“Aging is not lost youth but a new stage of opportunity and strength.” Betty Friedan (1921-2006)

The messages that we receive from the media, society and culture so often tell us that growing older is something to be reversed, if not feared. With all the adverts for anti-aging products, elixirs and potions, one might imagine that maturing is some kind of evil curse. Yet so many cultures revere and respect their older members, seeing them as fountains of knowledge: the storytellers, historians and wise people of the tribe. In fact, the older you are, the more admired you become in some cultures. So with this in mind, part of the great benefits of our fruition into the golden years is our expanded knowledge of our bodies, how they work and the kinds of pleasure with which we are intimately aware.

Knowing your body and knowing the ways in which it receives pleasure certainly trumps the youthful ignorance so often present when we are younger. Add to that the confidence that comes with letting go of our egotistic hang-ups, the idea that sexy is an attitude and not a number becomes glaringly apparent. So many men and women really believe that they are in the sexual prime as they mature, because they ease off on the goal oriented sex so prized in their youth and start to really revel in the relaxed and sumptuous process of making love. They enjoy their bodies while taking the time needed to fully enjoy the intricate processes of coitus.

Having regular sex has a raft of benefits including improving physical and psychological health, reducing physical and mental health problems and improving cardiovascular health. While the effect of ageing might slow down our sexual response systems, this is often seen as a wonderful part of sexual exploration as we mature. Having the time and relaxation to enjoy our partner’s body one slow sensual taste at a time leaves many people feeling more satisfied and content with their sex life. Over 50s who have a regular sexual partner report that sex is as important as it was in their younger years while claiming that sex is a cornerstone of their intimacy and relationship longevity.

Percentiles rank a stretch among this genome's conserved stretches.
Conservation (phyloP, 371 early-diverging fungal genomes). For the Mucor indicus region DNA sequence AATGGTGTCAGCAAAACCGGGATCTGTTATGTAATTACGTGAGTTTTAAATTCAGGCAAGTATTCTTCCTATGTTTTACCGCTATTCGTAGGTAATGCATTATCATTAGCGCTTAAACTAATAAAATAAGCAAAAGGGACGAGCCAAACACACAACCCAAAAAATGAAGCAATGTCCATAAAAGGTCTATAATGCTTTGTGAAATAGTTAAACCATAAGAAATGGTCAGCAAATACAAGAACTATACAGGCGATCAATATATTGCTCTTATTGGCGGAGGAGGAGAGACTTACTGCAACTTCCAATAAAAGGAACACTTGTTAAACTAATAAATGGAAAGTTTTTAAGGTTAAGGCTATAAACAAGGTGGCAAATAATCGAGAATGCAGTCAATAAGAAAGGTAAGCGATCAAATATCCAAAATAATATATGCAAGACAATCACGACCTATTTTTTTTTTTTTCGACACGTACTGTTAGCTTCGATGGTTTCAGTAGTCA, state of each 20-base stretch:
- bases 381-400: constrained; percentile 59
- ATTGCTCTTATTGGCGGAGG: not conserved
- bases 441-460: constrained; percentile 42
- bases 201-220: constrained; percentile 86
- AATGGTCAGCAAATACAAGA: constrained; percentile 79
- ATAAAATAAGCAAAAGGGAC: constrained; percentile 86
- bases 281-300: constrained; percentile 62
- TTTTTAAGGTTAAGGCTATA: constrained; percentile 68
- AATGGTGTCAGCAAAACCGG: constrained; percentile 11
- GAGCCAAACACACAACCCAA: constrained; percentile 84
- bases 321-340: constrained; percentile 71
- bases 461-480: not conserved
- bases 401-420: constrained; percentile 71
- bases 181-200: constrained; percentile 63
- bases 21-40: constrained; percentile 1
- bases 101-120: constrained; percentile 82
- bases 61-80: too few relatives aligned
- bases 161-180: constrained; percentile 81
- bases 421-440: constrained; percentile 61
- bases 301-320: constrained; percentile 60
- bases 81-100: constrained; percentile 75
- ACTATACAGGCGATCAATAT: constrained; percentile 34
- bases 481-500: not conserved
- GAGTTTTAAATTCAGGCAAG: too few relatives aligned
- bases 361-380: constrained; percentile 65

Allowing the time to discover the ways in which our bodies have changed or become more receptive to a present and mindful manner of lovemaking could be a game changer. Studies show that one of the greatest barriers to a long and fulfilling sex life is allowing social perceptions of maturing sexuality to impact our behaviour. Seeing our sexual selves as evolving is one way to increase our sexual desire and arousal, knowing that there are a vast number of ways in which pleasure can be received and given. Taking the time necessary and giving ourselves and our lover the permission to take a slow journey around one another’s bodies might take us into new sexual territory which has never before been experienced.